Log 29 covers October 29th - November 30th, 2004 where we spend some time chillin' and taking in some of the major sites in Seville. This truly is a gilded city.
Friday, October 29th - Plaza de Espana
|Plaza de Espana in Seville|
Plaza de Espana is famous for this type of beautiful tile-work. Each province within Spain features its own unique tile portrait depicting age old accounts of history. The use of colors within the details is magnificent. We spend quite some time looking at this great art work knowing we will revisit this plaza over our stay, and will probably see something new each time.
|Tile mosaic at Plaza de Espana|
Sunday, October 31st - Halloween
Our third Halloween away provided yet another unique experience. We organized a party on the dock for all the international people we have just met. Being a first Halloween for the Norwegian, French and Spanish kids, we had to explain exactly what was involved.
We started off with crafts where scary faces and spiders were assembled, pumpkins were carved and apples were bobbed for!
Then there was 'trick or treating' between boats, followed by a pot luck meal get together. As you can see by the costumes, everyone caught on fast and the whole evening was a great 'ice breaking' party between all the new arrivals at Club Nautico Sevilla.
|Great costumes by all|
Hotel Alfonso XIII
|Hotel Alfonso XIII|
Near the historic center of Seville and named for the king who commissioned it in 1928, Hotel Alfonso XIII, was designed to be Europe's most luxurious hotel. It has served royal families, heads of state and innumerable personalities from all over the world (but not us!). For the Royal Suite, it's about € 1800 (Euros) per night ($C 3000).
11:38 AM, Thursday, November 4th - The Cathedral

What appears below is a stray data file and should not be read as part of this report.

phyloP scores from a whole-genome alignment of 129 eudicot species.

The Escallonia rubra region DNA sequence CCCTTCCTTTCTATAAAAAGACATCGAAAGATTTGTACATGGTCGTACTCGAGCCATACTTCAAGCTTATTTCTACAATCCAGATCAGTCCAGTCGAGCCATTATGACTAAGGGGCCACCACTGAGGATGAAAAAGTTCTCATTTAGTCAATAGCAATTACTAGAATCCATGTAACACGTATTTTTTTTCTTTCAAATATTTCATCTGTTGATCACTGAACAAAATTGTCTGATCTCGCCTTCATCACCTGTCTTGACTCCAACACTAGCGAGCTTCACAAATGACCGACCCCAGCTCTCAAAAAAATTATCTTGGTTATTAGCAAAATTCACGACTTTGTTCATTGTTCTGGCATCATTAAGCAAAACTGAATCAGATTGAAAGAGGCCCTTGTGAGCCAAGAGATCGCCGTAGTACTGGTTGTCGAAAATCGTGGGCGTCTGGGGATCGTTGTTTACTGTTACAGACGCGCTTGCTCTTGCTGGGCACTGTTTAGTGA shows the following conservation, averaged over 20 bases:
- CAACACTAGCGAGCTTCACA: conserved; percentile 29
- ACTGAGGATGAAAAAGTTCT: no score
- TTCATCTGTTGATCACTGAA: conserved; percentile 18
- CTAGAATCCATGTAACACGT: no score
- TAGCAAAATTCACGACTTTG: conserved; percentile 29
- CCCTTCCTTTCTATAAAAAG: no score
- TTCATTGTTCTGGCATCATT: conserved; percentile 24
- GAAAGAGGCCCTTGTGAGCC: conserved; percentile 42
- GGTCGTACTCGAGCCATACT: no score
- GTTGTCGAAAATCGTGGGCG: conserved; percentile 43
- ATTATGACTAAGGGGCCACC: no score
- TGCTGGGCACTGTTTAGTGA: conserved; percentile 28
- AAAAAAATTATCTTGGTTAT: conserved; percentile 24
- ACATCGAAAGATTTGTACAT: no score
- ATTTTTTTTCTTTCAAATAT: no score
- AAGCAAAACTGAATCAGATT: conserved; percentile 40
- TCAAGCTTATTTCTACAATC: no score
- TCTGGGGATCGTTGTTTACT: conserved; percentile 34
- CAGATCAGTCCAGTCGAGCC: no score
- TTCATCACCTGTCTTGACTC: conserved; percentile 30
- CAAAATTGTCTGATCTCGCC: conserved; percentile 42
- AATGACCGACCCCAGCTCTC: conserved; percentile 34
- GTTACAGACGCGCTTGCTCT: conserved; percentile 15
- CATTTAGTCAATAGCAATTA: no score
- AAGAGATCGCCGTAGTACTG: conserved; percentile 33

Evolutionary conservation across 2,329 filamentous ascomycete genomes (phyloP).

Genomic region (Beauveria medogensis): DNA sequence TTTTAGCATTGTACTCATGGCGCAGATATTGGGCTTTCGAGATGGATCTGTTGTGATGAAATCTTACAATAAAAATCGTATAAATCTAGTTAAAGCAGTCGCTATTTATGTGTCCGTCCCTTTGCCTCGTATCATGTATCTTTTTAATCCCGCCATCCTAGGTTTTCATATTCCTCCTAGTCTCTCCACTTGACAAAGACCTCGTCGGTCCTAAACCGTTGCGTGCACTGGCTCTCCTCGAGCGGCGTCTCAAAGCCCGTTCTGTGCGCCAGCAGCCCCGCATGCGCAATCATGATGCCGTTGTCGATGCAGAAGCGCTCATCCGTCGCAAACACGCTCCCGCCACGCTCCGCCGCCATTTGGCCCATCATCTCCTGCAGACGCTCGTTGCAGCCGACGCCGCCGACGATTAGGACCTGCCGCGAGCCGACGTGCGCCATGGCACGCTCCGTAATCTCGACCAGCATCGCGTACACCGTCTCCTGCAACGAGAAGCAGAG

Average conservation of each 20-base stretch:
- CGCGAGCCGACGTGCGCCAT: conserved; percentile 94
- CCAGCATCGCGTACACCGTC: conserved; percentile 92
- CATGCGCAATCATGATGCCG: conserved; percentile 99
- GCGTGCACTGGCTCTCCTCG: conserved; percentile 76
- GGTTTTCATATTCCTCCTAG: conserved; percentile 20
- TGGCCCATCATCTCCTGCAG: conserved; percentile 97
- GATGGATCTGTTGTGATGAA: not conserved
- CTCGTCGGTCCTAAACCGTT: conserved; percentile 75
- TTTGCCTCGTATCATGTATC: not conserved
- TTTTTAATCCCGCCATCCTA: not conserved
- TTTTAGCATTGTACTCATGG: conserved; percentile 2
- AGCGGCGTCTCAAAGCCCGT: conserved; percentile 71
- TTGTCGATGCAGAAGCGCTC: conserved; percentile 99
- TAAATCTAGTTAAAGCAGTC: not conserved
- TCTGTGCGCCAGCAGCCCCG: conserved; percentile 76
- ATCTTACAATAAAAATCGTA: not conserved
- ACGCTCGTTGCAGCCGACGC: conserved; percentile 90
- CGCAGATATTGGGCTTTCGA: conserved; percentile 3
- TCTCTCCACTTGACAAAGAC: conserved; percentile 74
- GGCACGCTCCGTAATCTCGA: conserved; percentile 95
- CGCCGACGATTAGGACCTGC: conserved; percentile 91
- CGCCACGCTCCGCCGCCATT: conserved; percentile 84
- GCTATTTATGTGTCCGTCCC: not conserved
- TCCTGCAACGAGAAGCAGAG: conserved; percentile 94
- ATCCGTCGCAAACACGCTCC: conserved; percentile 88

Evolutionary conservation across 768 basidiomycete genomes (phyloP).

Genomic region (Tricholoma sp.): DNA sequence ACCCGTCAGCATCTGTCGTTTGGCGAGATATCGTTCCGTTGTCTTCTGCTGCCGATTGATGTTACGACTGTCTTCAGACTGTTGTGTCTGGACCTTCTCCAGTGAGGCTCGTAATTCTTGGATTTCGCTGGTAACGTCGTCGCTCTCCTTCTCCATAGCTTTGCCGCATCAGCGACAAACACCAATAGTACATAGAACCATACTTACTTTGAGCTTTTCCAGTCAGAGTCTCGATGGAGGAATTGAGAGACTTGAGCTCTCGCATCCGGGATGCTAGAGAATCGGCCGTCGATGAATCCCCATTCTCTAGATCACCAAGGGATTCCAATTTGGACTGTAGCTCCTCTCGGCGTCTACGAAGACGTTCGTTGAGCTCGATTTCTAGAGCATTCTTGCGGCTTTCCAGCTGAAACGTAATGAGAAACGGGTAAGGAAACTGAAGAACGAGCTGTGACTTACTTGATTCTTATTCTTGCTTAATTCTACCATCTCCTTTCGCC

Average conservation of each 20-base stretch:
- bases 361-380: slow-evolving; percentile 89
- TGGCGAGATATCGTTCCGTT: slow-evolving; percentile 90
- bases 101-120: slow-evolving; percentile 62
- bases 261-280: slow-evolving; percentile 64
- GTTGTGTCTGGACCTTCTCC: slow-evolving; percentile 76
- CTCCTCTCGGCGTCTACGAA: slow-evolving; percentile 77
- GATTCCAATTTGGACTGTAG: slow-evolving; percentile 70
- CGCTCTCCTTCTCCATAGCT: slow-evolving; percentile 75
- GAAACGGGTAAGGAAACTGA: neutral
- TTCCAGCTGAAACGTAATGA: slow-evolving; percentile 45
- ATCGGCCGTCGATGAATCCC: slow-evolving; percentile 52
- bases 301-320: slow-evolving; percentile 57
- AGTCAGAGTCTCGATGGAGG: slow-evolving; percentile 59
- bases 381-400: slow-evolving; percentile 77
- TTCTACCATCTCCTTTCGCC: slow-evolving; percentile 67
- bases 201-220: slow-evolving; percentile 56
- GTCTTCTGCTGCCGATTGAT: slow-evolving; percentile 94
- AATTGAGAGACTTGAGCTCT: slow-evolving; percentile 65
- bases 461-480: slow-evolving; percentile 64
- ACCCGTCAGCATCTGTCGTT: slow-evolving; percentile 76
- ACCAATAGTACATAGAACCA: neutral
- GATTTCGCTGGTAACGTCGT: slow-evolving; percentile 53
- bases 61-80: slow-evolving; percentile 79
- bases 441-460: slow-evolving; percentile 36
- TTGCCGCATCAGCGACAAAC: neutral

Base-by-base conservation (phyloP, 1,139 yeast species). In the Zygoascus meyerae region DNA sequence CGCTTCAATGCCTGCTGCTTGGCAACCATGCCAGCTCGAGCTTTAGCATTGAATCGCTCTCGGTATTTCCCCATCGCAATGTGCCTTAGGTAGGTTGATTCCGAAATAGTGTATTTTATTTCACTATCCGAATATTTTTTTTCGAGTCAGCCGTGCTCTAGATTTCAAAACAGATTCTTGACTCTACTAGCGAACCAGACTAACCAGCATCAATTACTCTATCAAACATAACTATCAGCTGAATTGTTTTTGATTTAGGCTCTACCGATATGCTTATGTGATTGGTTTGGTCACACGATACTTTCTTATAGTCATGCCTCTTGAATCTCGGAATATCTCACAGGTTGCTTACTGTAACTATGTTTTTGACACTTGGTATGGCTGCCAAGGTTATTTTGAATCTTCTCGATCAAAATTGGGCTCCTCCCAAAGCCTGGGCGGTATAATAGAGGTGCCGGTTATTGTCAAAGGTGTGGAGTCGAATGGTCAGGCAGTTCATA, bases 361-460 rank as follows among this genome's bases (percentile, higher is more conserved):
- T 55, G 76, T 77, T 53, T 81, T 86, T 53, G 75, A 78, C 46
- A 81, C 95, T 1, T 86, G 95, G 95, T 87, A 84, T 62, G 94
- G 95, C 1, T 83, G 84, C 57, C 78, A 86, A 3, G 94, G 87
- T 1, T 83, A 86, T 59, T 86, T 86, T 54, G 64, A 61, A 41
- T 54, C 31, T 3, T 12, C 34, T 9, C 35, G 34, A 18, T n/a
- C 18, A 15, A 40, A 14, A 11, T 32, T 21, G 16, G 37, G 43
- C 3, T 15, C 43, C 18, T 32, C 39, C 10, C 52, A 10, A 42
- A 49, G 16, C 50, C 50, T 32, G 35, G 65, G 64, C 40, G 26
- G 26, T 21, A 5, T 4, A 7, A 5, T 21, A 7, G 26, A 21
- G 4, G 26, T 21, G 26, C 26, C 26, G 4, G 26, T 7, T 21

Seville's grand cathedral
Today, we decide to get out and see a couple of the major sights. History is so much more impressive to us this way! It's important to have an overview of the more recent history of Spain (or more correctly the Iberian Peninsula) to put together all the sights we will show you in this and other logs. Briefly, the Romans ruled the Iberian Peninsula for about 600 years from 200 BC (when they beat the Carthaginians). Christianity began two-thirds into this Roman occupation. As Roman power and influence waned, the peninsula was gradually invaded by Germanic tribes from the north, particularly the Christian Visigoths who hang around until 711 AD, when Muslims from North Africa invade and overrun pretty much the entire peninsula within a few years (all the way up to today's France). The Christians immediately begin to reconquer the peninsula, but it takes 8 centuries! So the Muslims were here for a long time and their architectural footprints and influence are everywhere! The area under Muslim control gradually and naturally shrinks to the south (the Andalucia - where we are) as the Christian Reconquista (reconquest) expands. Finally, in 1492 and the same year Columbus discovers the Americas, Granada, the last Muslim possession, falls back to the Christian Kings.